A couple of our Indians were featured in Greatest Mysteries: Sturgis in a segment about the Van Buren Sisters. Check out the clip here:
In 1916, America was about to enter into World War I. At the time, both 24-year-old Augusta and 22-year-old Adeline Van Buren, or Gussie and Addie as they were known, were in their 20s, active in the national Preparedness Movement and wanted to prove that women could ride as well as men and were able to serve as military dispatch riders freeing up men for other tasks. They also hoped to remove one of the primary arguments for denying women the right to vote. For their ride, they dressed in military-style leggings and leather riding breeches, a taboo at that time.
They set out from Sheepshead Bay racetrack in Brooklyn, New York on July 4, riding 1,000 cc Indian Power Plus motorcycles equipped with gas headlights and arrived in Los Angeles on September 8 after having to contend with poor roads, heavy rains and mud, natural barriers like the Rocky Mountains and social barriers such as the local police who took offence at their choice of men’s clothing. They became the first women to reach the 14,109 feet summit of Pikes Peak by any motor vehicle. The Indians were the top of the range motorcycle at the time, selling for $275, and ran Firestone “non-skid” tires.
Despite succeeding, the sister’s application to the military as a dispatch rider was rejected. Reports in the leading motorcycling magazine of the day praised the bike, but not the sisters and described the journey as a “vacation”. Other newspapers published degrading articles accusing the sisters of using the national preparedness issue as an excellent excuse to escape their roles as housewives and “display their feminine counters in nifty khaki and leather uniforms”. During the ride, they were arrested numerous times, not for speeding but for wearing men’s clothes. At one point, they became lost in the desert 100 miles west of Salt Lake City and were saved by a prospector after their water ran out. They completed their ride by traveling across the border to Tijuana in Mexico.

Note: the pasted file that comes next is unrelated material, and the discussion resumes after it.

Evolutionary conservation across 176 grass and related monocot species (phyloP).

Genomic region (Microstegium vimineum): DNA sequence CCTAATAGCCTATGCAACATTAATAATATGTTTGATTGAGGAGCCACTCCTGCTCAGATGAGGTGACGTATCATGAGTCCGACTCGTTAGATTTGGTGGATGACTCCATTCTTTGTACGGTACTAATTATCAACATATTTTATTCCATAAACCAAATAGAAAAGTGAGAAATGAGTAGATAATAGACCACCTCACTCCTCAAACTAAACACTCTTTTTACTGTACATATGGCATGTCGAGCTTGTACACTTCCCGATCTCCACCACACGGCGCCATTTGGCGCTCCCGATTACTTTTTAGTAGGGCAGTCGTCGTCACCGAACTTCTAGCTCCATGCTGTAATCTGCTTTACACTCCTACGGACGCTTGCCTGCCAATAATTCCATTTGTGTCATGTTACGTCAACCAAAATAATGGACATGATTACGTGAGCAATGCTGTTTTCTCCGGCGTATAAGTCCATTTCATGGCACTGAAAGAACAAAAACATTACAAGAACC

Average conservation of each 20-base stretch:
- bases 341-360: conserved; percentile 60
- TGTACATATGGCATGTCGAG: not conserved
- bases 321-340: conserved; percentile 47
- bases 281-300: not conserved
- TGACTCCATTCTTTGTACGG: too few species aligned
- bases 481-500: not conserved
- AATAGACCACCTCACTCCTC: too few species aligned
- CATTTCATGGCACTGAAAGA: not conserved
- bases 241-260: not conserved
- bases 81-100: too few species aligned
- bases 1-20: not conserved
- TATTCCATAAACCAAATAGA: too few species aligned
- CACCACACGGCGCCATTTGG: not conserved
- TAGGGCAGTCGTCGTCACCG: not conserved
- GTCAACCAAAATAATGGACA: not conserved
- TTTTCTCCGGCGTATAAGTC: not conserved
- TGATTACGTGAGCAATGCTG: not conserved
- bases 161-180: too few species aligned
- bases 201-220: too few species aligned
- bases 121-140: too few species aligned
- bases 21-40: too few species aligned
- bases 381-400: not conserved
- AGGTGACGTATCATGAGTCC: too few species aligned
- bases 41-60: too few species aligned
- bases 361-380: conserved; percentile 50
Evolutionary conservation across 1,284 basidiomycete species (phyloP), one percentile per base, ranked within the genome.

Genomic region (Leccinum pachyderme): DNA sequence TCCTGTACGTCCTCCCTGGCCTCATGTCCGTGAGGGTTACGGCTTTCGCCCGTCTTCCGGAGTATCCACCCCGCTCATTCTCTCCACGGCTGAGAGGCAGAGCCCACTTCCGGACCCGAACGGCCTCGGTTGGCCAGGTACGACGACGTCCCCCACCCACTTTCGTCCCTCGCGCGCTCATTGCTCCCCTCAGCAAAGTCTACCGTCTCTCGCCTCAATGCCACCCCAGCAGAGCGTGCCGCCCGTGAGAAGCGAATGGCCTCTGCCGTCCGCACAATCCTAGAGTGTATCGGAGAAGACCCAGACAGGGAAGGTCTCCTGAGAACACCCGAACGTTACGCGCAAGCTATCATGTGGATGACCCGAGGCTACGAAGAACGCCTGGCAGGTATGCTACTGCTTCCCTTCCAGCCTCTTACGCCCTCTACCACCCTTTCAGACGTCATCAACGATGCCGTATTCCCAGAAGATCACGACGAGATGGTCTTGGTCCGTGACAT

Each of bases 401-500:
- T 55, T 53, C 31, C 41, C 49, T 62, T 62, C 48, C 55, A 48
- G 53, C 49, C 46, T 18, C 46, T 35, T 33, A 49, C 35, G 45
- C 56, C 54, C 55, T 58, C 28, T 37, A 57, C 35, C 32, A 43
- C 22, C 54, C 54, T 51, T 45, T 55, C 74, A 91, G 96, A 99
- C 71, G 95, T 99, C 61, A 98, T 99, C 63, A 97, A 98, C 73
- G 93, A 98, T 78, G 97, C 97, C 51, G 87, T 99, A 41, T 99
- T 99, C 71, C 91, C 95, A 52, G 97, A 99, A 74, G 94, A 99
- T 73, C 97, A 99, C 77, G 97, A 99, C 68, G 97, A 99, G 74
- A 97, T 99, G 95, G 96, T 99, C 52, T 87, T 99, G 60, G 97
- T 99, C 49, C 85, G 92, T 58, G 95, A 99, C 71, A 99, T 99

Both women eventually married. Adeline continued her career as an educator, and earned her law degree from New York University. Augusta became a pilot, flying in Amelia Earhart’s Ninety-Nines international women’s flying organization having played significant roles in the women’s rights movement.
The previous year had seen Effie Hotchkiss and her mother Avis travelling 9,000 miles on a Harley-Davidson V-twin with sidecar from New York on 3 May 1915 to San Francisco in mid-August, and back.